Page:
The mechanism of membrane insertion for a cholesterol-dependent cytolysin: a novel paradigm for pore-forming toxins

Cell. 1999 Oct 29;99(3):293-9. doi: 10.1016/s0092-8674(00)81660-8.


Perfringolysin O (PFO), a water-soluble monomeric cytolysin secreted by pathogenic Clostridium perfringens, oligomerizes and forms large pores upon encountering cholesterol-containing membranes. Whereas all pore-forming bacterial toxins examined previously have been shown to penetrate the membrane using a single amphipathic beta hairpin per polypeptide, cysteine-scanning mutagenesis and multiple independent fluorescence techniques here reveal that each PFO monomer contains a second domain involved in pore formation, and that each of the two amphipathic beta hairpins completely spans the membrane. In the soluble monomer, these transmembrane segments are folded into six alpha helices. The insertion of two transmembrane hairpins per toxin monomer and the major change in secondary structure are striking and define a novel paradigm for the mechanism of membrane insertion by a cytolytic toxin.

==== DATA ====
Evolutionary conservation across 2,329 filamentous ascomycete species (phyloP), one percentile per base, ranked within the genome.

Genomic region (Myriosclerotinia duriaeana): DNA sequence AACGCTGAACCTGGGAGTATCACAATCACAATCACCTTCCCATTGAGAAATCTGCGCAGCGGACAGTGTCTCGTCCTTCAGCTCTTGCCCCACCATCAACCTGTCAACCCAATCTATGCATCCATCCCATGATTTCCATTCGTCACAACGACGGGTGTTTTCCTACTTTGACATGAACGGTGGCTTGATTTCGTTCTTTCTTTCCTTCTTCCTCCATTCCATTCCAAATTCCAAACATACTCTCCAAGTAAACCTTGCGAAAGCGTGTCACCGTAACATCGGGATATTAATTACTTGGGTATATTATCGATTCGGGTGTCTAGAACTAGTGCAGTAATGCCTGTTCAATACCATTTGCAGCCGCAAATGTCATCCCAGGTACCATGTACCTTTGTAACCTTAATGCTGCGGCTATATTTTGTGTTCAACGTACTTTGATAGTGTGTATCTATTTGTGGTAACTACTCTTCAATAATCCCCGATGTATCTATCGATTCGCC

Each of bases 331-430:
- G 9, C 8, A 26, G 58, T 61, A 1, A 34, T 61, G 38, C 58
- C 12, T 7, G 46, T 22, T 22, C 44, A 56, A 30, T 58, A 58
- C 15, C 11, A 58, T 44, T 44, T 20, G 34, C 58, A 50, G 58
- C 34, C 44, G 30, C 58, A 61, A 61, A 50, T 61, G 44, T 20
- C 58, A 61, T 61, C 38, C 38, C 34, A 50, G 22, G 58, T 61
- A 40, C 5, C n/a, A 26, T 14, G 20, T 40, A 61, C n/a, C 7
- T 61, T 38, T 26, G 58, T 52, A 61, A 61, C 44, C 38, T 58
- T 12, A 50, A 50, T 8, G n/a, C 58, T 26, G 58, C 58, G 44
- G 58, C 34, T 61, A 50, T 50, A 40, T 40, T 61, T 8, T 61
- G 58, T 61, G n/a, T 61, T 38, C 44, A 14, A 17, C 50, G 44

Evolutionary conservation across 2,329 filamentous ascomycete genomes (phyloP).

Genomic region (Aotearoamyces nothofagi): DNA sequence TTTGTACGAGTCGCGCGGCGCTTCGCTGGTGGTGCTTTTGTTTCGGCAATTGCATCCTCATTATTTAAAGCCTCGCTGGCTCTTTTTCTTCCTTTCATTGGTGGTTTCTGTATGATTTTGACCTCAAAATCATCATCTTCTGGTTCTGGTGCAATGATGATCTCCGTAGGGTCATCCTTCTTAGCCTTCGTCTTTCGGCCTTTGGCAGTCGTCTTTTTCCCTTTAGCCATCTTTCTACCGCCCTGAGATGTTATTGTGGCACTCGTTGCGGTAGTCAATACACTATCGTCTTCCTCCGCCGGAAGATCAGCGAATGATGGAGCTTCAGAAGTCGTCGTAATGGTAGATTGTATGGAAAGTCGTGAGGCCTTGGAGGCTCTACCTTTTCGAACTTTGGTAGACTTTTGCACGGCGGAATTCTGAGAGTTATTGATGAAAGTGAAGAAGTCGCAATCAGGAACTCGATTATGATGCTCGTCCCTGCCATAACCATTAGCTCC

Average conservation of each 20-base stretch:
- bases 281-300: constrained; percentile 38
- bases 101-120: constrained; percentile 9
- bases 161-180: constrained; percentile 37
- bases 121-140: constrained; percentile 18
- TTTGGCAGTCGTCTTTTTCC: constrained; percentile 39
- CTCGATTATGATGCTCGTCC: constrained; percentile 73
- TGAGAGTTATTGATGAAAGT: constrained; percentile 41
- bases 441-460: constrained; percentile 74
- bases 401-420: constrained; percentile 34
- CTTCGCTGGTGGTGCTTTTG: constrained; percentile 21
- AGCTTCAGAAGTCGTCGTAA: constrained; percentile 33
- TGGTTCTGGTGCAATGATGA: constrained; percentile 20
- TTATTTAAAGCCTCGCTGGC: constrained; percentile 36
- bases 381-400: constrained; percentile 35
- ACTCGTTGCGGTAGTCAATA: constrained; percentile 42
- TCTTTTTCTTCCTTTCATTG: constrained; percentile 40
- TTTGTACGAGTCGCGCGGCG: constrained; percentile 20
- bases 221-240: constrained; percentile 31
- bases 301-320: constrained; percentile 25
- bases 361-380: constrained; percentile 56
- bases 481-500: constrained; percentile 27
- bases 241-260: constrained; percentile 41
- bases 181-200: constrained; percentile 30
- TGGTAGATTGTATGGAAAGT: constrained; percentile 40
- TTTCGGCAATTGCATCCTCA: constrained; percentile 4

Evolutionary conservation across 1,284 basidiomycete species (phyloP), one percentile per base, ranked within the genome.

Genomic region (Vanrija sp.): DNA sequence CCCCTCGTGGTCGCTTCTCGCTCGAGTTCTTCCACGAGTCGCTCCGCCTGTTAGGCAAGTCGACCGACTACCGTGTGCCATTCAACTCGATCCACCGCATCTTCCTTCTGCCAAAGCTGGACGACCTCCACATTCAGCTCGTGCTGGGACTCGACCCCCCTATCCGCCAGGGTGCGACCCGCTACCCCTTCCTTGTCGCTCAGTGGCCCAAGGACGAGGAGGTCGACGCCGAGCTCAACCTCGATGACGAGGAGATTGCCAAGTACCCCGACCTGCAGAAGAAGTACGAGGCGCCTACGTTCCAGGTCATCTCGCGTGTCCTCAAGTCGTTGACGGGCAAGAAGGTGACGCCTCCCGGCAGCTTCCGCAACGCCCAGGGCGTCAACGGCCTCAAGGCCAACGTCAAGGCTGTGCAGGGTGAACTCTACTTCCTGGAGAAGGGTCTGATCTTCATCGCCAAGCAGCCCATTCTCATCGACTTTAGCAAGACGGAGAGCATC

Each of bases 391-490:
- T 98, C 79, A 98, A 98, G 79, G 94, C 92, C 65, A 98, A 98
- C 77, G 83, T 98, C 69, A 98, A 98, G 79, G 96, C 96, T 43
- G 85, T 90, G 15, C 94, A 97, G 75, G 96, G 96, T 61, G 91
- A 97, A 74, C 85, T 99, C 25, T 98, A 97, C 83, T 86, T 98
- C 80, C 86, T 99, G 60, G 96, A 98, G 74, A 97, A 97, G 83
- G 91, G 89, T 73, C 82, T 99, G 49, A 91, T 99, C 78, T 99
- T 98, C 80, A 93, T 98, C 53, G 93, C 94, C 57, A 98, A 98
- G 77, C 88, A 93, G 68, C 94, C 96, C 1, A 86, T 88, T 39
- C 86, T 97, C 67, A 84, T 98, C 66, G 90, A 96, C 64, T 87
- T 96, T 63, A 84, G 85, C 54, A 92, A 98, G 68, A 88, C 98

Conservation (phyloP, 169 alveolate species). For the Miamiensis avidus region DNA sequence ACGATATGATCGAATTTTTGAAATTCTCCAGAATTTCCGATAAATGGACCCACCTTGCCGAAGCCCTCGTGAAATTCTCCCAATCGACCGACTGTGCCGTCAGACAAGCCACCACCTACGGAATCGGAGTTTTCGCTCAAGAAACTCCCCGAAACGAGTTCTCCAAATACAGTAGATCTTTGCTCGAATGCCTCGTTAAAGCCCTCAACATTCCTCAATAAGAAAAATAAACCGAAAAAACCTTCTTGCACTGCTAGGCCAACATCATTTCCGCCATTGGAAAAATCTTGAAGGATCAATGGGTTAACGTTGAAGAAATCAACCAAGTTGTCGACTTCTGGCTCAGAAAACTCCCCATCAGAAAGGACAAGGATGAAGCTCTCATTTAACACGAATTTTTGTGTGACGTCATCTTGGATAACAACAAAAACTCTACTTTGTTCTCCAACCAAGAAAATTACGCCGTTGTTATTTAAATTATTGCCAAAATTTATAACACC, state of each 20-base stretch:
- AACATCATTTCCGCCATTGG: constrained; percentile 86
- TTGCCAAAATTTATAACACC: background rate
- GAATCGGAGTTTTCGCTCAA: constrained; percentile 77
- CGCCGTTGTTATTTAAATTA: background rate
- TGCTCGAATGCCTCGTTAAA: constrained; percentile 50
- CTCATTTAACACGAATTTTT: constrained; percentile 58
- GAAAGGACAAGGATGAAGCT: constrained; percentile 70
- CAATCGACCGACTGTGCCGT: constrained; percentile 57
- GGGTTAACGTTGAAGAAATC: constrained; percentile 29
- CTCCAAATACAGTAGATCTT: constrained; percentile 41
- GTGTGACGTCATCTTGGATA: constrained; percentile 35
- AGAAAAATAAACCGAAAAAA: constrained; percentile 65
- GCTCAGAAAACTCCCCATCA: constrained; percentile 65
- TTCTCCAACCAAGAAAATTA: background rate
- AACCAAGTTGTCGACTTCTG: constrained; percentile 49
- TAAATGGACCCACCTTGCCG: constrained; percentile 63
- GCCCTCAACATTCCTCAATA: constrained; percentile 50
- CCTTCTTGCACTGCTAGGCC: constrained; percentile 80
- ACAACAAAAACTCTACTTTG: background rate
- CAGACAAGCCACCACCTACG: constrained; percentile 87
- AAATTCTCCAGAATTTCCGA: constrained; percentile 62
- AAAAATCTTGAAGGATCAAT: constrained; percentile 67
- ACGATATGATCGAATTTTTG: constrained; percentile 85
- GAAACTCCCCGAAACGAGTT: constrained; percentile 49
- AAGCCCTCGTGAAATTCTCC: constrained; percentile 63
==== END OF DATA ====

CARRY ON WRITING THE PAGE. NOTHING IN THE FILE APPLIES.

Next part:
Publication types

  • Research Support, Non-U.S. Gov't
  • Research Support, U.S. Gov't, Non-P.H.S.
  • Research Support, U.S. Gov't, P.H.S.

MeSH terms

  • Amino Acid Sequence
  • Amino Acid Substitution
  • Bacterial Toxins / chemistry*
  • Bacterial Toxins / genetics
  • Bacterial Toxins / metabolism*
  • Clostridium perfringens / physiology*
  • Cysteine
  • Fluorescent Dyes
  • Hemolysin Proteins / metabolism
  • Liposomes*
  • Models, Biological
  • Models, Molecular
  • Molecular Sequence Data
  • Mutagenesis, Site-Directed
  • Phosphatidylcholines
  • Protein Structure, Secondary
  • Recombinant Proteins / chemistry
  • Recombinant Proteins / metabolism
  • Spin Labels


  • Bacterial Toxins
  • Fluorescent Dyes
  • Hemolysin Proteins
  • Liposomes
  • Phosphatidylcholines
  • Recombinant Proteins
  • Spin Labels
  • Clostridium perfringens theta-toxin
  • Cysteine
  • 1-palmitoyl-2-oleoylphosphatidylcholine